4 Powerful Women In History You’ve Never Heard Of

No doubt you are aware that this is Women's History Month, and tomorrow, March 8th, is International Women's Day. On that day, and for the rest of the month, we take the time to honor and empower women around the world, past and present, to better cultivate future female role models. Arguably, in recent years, society has developed a growing awareness of influential and powerful women in different parts of our lives. This is thanks to an increased role of feminism and social activism within the mainstream culture and media; a progressive development which we must support uphold.

As women and men alike continue to fight for gender equality, let us remember the women in our past who made a mark on the world, and helped bring about the changes we are seeing today. The following four women are distinguished and proud reminders of the capabilities of women, and how women deserve to be recognized equally alongside their male counterparts.

 

Noor Inayat Khan

Noor Inayat KhanNoor Inayat Khan was a British spy in World War II. Khan was born to a Muslim Indian father and an American mother. She was deeply influenced by her father's Sufism and identified herself as a pacifist. Prior to the war, she was a poet, a children's book author, a musician, and was described as being quite a "dreamer".

These characteristics certainly would be obstacles to her future profession as a spy, but when the Nazis invaded France, she fled to Britain with her family. It was during this time that something changed, and she felt the necessity to fight.

Noor Khan joined the British Special Operations Executive and was sent to Paris as an undercover radio operator with the codename "Madeleine". However, the spy operation in Paris was usurped, leaving behind Khan as the sole radio operator. Nevertheless, she chose not to leave and for the next five months, she evaded the enemy and transmitted important messages to British Intelligence.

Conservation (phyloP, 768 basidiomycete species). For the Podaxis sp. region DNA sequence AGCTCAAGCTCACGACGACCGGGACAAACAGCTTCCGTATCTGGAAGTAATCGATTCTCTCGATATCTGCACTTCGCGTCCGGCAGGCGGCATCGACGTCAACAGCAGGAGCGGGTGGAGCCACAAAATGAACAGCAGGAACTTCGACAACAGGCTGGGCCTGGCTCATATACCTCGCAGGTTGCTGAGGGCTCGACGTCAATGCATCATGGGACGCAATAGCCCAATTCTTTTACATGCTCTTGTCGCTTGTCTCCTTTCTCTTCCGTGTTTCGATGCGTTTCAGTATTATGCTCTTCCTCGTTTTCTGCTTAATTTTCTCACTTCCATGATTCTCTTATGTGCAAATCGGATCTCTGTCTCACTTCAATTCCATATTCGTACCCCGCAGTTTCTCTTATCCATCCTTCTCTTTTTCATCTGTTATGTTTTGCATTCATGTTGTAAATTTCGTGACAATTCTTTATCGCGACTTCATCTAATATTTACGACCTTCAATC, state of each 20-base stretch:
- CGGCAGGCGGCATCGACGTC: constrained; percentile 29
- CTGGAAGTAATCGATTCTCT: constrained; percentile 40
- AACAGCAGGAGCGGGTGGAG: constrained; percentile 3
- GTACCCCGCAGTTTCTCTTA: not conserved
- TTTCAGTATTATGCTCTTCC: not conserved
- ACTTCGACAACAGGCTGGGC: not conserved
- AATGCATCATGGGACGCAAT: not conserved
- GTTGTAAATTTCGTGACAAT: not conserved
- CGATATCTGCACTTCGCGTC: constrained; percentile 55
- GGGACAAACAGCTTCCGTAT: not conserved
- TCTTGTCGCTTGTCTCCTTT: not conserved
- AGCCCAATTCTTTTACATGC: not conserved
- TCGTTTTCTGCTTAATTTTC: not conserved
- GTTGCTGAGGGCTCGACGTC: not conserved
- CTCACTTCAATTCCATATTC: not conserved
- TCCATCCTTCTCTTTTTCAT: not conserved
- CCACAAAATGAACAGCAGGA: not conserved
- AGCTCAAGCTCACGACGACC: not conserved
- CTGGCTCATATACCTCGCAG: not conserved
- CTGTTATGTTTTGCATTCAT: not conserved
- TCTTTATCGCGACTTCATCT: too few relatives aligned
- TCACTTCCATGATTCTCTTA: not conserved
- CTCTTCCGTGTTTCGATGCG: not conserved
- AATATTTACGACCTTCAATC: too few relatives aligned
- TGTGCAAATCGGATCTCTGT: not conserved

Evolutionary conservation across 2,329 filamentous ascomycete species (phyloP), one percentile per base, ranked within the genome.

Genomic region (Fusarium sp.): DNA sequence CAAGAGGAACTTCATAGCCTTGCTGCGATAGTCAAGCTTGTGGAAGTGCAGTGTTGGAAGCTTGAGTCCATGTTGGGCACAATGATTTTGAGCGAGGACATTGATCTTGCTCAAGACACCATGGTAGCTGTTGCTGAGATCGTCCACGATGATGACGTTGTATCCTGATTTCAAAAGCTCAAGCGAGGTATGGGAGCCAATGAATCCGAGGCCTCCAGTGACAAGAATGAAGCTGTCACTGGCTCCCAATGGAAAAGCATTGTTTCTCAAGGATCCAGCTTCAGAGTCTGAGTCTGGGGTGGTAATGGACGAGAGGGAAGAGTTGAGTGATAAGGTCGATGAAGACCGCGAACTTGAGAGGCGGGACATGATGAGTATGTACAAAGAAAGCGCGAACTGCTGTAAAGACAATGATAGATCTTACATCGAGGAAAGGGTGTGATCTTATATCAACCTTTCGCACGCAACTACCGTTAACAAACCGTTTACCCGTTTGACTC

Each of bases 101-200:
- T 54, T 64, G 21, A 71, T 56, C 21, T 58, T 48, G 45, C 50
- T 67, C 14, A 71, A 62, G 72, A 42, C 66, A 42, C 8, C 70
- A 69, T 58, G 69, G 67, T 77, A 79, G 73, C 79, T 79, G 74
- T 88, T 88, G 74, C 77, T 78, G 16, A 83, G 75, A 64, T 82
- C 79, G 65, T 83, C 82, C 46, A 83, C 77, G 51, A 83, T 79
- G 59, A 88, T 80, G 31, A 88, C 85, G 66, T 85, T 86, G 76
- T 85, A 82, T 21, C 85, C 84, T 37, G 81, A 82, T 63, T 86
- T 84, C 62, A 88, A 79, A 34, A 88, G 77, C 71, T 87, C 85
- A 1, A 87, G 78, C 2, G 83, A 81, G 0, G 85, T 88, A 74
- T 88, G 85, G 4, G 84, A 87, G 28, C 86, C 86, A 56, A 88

Eventually, due to a double-agent, Khan was captured, but she did not give up the fight. She made two escape attempts, which earned her a classification of "highly dangerous" from the Nazis. Although Khan was tortured and interrogated, she refused to cooperate with her captors.

Khan was later executed in the Dachau Concentration Camp, her last words were said to be: "liberté." Khan was posthumously awarded with the George Cross, one of only three women to receive the award, and was honored with a statue in London for her bravery and commitment.

 

Tsuneko Sasamoto

Tsuneko SasamotoTsunkeo Sasamoto is hailed as Japan's first female photojournalist. Born in 1914, she is still alive today, at 101 years old and has no plans of stopping her photography practice.

Sasamoto started her photojournalism career at 25 when a friend saw potential in her and offered her the opportunity. Despite the fact that she had never taken a photograph, Sasamoto had an interest in painting, which had drawn the interest of her benefactor. Her father was already disapproved of Sasamoto's art, so she knew that he would be supportive of her photojournalism career... if she told him.

So, initially Sasamoto kept her profession a secret, despite the extraordinary situations in which she sometimes found herself. She is known for capturing pre-war and post-war Japan. She also photographed General Douglas MacArthur and his wife, the Hitler Youth, the immediate aftermath of the bombing of Hiroshima, famous poets, actors, politicians, and more.

However, Sasamoto's favorite subjects were women. "These were independent, strong women who broke all the molds," she said of the extraordinary women of the Meiji era. Time and again, she was drawn to capturing the presence of influential women, with curiosity and admiration of their strength.